Today I swallowed my last dose of mefloquine after taking it weekly for over 26 months.
Mefloquine (a.k.a. Larium), provided by Peace Corps as one of our options for malaria prophylaxis, has a nasty reputation for causing everything from insomnia to suicidal ideation. When I was discussing Peace Corps with a member of the Berkeley faculty on the J-school’s campus visit day, his first reaction to my mention of Africa was, “Oh, don’t let them put you on Lariam!”; he blamed it for a disastrous filming expedition of his years ago. Another volunteer once gleefully told me that it makes your brain stem drip down your spine.
Peace Corps didn’t require that I take mefloquine, but they required “compliance” for prophylaxis of some sort. The other primary option, doxycycline, wasn’t all that attractive—it had to be taken daily and, as an antibiotic, sun sensitivity and yeast infections were potential side effects—and PC Med was reluctant to prescribe a third option, Malarone, as a prophylaxsis because it was A) expensive and B) a very effective treatment for malaria that couldn’t be used if it had been taken as a prophylaxis. While mefloquine wasn’t given to people with a history of depression or other psychiatric problems, it was the default because it was a once-weekly rather than daily medication—and therefore volunteers were more likely to take it on time. Volunteers who choose not to take their meds and who as a result got malaria (a significant number of the “non-compliant” group) risked administrative separation (in addition to, well, death).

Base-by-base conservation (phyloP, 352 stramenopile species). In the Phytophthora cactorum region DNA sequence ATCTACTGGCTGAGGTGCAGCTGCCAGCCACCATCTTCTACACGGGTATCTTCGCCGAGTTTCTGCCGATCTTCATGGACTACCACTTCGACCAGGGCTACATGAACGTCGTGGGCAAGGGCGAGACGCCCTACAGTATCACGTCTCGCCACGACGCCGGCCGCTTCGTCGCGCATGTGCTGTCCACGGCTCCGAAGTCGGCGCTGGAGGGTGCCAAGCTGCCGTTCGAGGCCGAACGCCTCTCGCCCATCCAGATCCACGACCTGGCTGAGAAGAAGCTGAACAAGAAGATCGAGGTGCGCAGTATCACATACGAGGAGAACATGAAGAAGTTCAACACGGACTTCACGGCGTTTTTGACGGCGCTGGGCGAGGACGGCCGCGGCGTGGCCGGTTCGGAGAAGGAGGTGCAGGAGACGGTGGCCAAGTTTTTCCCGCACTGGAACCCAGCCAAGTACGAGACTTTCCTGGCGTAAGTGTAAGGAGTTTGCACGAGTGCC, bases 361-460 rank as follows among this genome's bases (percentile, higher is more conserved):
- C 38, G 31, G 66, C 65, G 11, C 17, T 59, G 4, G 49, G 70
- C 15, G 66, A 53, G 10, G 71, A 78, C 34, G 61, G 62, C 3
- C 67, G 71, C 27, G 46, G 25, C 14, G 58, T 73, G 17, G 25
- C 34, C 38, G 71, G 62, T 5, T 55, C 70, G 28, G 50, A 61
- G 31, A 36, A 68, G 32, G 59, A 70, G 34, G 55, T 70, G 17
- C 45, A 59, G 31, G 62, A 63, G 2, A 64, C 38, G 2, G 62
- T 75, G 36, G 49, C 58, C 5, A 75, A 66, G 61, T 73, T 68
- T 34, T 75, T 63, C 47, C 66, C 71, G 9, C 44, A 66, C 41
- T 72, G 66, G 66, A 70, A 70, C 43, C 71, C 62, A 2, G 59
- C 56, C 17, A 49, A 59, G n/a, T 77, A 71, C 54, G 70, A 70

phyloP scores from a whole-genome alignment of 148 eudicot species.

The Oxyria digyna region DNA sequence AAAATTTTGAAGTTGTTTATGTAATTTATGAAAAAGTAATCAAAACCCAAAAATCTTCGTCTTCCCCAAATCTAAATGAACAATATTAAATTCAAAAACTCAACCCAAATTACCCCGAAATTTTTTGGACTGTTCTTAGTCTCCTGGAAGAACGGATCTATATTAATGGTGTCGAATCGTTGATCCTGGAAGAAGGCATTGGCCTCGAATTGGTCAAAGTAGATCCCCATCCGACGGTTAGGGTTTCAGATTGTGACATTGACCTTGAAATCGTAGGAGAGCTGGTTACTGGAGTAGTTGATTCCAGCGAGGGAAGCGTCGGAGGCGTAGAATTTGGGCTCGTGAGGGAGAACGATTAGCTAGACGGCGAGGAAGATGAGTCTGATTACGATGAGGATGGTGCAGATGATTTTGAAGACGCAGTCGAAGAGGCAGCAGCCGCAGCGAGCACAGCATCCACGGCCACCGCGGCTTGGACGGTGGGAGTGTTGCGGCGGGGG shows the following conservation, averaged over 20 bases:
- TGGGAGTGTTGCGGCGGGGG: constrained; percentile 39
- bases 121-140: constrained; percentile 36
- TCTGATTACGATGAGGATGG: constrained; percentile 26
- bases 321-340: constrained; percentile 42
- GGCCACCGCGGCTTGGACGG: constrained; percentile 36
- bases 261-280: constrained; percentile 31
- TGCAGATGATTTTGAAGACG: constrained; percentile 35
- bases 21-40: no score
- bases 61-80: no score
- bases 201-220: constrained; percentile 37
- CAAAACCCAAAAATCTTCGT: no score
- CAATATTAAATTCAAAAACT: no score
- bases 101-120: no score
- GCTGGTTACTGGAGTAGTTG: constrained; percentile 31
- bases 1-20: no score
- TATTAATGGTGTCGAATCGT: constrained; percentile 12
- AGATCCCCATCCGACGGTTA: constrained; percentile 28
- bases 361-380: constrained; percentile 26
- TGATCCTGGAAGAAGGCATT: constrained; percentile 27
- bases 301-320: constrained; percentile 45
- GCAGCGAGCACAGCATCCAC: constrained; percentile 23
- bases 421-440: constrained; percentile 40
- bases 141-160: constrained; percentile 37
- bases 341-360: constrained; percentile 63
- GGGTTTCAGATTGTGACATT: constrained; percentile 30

So mefloquine it was. Possible side effects listed by Lariam’s manufacturer include “agitation or restlessness, anxiety, depression, mood changes, panic attacks, forgetfulness, confusion, hallucination, aggression, psychotic or paranoid reactions and encephalopathy”—not that Peace Corps exactly broadcast that information to us. Because most people had already heard negative rumors about Lariam, when it came up during a med session the PCMOs’ side of the discussion was basically limited to, “It’s the preferred anti-malarial (so quit whining and take it).”
I definitely had a long list of medical issues while in Senegal, but I’m not sure how many I can blame on mefloquine. In the first few weeks I had extremely vivid dreams and even a mild hallucination: mefloquine. The strange dreams continued to a lesser extent throughout my service but also morphed into a habit of waking up in the middle of the night anxious and disoriented.
Insomnia, hair loss, limbs going numb easily: mefloquine. Feeling frustrated, restless, and up-and-down emotional, with waves of despondency alternating with rushes of anger: maybe mefloquine, maybe just the joys of life in Senegal. I know that Peace Corps would have been stressful, exhausting, and not always hella fun no matter where I was or what medication I was taking… but I do wonder what the past two years might have been like without mefloquine.